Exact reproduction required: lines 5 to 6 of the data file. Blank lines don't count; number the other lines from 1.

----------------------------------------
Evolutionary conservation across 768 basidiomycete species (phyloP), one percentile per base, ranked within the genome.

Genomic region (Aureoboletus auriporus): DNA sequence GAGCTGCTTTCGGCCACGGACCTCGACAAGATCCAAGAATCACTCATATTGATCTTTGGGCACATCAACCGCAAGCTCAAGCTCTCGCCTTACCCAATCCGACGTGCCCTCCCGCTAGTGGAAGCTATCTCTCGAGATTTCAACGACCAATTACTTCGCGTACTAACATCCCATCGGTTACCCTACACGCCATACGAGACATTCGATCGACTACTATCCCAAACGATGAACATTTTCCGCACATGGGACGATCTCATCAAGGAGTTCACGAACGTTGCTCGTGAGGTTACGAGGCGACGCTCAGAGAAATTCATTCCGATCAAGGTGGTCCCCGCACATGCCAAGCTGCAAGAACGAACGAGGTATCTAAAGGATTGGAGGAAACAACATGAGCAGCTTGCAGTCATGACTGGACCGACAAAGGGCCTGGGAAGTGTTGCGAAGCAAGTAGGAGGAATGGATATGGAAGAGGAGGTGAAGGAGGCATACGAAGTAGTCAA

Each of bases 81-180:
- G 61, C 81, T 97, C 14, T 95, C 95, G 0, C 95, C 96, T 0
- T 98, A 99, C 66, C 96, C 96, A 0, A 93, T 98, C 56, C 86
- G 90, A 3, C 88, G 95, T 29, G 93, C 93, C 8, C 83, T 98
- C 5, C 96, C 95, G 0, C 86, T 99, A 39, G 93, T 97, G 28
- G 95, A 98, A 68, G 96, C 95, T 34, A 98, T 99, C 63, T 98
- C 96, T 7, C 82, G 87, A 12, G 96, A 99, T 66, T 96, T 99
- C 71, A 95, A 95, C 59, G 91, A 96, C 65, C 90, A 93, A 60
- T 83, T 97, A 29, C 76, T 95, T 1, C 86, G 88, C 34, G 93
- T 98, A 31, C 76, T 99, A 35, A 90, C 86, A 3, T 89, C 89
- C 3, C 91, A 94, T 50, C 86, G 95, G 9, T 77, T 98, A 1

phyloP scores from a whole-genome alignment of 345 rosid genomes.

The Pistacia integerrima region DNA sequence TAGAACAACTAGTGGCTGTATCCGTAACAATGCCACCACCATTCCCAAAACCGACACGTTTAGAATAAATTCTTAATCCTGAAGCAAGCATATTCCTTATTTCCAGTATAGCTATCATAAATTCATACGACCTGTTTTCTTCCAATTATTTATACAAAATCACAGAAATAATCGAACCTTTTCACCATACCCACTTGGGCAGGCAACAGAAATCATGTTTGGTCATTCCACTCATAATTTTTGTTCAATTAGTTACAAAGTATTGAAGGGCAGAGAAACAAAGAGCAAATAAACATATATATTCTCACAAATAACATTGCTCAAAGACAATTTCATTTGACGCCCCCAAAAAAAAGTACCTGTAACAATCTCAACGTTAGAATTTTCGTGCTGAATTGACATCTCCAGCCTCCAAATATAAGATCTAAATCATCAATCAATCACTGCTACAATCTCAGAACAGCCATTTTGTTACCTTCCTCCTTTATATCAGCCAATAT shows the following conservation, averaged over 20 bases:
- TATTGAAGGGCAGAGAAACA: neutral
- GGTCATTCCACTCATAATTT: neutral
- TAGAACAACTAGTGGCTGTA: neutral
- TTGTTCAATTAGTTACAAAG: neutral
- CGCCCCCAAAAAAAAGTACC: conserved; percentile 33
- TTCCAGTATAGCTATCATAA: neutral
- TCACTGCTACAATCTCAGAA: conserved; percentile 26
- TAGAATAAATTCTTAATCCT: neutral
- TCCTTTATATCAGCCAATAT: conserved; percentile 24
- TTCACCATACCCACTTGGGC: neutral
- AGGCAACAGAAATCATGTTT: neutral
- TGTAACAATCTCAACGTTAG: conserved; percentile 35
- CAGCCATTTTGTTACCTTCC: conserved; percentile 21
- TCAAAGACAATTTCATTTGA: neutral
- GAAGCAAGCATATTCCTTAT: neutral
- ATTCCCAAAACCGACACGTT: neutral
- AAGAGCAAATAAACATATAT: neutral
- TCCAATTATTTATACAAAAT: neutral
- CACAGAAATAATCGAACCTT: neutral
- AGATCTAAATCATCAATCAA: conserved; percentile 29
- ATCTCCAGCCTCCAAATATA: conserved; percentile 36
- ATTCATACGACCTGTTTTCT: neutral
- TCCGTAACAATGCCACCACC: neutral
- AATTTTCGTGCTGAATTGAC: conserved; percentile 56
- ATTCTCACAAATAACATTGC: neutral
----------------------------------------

- T 98, A 99, C 66, C 96, C 96, A 0, A 93, T 98, C 56, C 86
- G 90, A 3, C 88, G 95, T 29, G 93, C 93, C 8, C 83, T 98